Alexiares and Anicetus

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Alexiares and Anicetus (Ἀλεξιάρης Alexiarês and Ανικητος Anikêtos) are minor deities in Greek Mythology. They are the immortal sons of Heracles, the greatest of the Greek heroes and the strongest mortal to live, and Hebe, the goddess of youth the server of Ambrosia and nectar to the other Olympian gods.[1] Along with their father Heracles, they possibly were the guardians of Mount Olympus, and the pair may have been regarded as the gatekeepers of Olympus, a role which was often assigned to their immortal father. Additionally, they were likely responsible for the protection and fortification of towns and citadels. They were born after the hero's mortal death and assent to Olympus, where he gained immortality and married the goddess Hebe.[2] Callimachus makes a reference to Hebe receiving assistance from her sister, Eiliethyia the goddess of midwifery, while in labour.[3] Their names mean "he who wards off war" and "the unconquerable one" respectively.[4]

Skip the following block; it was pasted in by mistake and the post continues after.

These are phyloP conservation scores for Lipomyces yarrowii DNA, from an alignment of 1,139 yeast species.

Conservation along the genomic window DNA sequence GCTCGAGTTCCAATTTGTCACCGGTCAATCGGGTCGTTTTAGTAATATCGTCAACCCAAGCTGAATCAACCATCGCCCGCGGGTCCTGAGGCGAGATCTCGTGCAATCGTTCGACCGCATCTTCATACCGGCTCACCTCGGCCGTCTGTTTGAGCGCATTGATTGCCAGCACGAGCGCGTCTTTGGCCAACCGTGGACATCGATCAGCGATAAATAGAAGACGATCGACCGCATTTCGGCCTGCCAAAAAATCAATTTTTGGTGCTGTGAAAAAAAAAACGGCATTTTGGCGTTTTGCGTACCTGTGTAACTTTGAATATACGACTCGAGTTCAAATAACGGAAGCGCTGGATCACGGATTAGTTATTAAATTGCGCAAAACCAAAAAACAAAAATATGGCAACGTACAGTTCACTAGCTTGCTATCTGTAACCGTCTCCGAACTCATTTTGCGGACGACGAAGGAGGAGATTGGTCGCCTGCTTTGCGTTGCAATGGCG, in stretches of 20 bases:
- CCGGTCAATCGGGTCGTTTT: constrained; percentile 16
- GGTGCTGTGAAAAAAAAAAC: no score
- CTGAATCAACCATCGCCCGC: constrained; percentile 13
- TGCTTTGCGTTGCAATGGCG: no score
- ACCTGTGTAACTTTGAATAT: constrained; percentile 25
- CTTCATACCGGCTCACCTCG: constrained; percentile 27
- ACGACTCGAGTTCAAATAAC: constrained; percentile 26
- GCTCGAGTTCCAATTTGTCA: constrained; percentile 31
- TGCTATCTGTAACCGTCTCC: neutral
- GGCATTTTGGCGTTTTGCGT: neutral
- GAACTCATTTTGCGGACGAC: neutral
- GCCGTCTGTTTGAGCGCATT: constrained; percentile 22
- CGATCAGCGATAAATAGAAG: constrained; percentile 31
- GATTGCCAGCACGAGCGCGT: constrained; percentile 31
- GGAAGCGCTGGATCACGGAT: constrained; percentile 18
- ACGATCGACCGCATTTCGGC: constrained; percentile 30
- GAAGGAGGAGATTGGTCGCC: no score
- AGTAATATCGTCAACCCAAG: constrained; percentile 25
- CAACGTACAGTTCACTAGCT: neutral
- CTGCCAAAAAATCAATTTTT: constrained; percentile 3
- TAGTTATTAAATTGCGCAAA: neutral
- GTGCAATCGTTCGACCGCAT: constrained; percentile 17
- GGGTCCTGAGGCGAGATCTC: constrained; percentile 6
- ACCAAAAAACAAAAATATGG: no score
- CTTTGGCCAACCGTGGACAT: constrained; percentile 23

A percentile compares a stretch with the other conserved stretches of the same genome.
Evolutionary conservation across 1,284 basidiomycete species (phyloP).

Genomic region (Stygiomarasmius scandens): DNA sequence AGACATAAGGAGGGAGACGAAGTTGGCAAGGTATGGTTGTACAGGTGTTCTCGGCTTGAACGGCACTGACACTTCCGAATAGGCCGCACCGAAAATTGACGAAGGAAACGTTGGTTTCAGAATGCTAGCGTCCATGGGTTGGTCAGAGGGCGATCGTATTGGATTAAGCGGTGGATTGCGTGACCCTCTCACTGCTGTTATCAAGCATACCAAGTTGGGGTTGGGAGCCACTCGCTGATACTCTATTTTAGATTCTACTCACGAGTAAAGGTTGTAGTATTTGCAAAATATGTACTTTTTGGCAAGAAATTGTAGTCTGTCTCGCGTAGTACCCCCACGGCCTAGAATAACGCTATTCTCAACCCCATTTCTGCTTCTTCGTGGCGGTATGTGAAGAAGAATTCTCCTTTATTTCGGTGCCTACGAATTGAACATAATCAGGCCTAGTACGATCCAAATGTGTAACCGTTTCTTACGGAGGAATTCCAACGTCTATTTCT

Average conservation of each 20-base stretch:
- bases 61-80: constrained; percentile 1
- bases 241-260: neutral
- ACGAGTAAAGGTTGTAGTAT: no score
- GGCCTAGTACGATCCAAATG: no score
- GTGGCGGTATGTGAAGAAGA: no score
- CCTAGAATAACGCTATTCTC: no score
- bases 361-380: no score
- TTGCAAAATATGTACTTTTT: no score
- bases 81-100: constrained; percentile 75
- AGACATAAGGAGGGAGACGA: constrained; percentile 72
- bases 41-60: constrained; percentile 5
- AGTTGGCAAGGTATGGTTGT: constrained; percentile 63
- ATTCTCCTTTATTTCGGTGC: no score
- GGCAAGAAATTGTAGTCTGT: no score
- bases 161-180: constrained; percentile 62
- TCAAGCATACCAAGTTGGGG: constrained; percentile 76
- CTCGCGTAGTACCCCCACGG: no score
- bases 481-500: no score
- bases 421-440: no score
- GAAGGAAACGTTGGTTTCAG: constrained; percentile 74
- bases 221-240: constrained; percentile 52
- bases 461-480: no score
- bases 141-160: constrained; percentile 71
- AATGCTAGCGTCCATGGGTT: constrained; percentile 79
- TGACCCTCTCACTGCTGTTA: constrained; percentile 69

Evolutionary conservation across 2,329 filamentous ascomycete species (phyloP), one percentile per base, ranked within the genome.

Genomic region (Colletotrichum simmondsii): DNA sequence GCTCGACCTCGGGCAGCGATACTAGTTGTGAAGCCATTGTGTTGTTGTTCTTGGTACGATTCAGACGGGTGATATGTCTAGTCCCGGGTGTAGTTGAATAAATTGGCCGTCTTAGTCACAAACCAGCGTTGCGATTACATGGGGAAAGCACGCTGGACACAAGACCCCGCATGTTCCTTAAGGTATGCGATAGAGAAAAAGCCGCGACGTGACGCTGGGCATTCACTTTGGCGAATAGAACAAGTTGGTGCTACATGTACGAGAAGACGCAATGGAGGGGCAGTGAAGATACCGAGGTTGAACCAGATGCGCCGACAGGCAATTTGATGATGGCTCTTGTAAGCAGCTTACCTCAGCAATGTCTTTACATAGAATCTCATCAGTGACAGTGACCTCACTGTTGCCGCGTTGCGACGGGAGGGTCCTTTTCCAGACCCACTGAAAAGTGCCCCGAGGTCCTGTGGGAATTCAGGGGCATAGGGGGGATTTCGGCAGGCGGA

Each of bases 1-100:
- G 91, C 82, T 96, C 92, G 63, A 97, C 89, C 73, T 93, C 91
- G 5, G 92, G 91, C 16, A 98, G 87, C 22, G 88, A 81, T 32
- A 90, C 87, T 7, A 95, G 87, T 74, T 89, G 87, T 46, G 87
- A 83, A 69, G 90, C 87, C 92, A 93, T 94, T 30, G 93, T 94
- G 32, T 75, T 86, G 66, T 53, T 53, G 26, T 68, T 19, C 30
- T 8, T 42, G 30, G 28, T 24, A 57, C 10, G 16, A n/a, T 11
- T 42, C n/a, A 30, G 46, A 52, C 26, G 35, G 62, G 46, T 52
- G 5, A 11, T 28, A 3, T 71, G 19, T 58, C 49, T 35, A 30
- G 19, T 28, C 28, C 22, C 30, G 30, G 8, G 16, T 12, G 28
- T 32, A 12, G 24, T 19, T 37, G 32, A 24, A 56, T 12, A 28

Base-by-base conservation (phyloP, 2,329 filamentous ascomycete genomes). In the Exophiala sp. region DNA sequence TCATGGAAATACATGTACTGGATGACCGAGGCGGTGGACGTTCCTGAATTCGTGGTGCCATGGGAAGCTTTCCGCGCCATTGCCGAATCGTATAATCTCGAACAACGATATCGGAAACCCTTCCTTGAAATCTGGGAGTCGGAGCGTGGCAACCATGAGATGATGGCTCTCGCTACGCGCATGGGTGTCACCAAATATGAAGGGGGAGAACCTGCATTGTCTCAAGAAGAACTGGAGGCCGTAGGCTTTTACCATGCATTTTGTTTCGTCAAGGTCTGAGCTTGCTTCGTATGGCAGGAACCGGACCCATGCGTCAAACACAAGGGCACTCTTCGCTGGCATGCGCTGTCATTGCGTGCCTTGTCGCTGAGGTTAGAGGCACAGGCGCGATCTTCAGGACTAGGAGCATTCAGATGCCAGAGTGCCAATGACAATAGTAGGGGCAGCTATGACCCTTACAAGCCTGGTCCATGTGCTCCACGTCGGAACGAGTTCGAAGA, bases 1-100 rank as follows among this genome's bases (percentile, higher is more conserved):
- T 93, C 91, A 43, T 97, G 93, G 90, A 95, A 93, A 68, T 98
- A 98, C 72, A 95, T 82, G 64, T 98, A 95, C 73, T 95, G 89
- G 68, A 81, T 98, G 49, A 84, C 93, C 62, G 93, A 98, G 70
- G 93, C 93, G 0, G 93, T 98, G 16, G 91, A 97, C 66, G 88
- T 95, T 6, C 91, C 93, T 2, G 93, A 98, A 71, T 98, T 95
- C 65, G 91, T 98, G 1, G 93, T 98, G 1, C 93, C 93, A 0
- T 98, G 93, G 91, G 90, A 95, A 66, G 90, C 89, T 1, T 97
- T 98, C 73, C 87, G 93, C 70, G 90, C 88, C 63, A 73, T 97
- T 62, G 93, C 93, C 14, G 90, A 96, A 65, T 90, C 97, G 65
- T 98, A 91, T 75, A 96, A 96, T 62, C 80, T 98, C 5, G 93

They were likely worshiped mostly in Thebes and Rhodes. Their powers were said to be youth and sports and it is possible that they inherited their father's great strength. Little is known about them besides a mention of their birth in the Bibliotheca: Heracles achieved immortality, and when Hera’s enmity changed to friendship, he married her daughter Hebe, who bore him sons Alexiares and Anicetus.[1]

References[edit]

  1. ^ a b Pseudo-Apollodorus, Bibliotheca, 2. 7. 7
  2. ^ Hesiod. Theogony. pp. 950 ff.
  3. ^ Callimachus. Fragment 524.
  4. ^ Atsma, Aaron J. "Aniketos & Alexiares". Theoi Project. Retrieved November 4, 2018.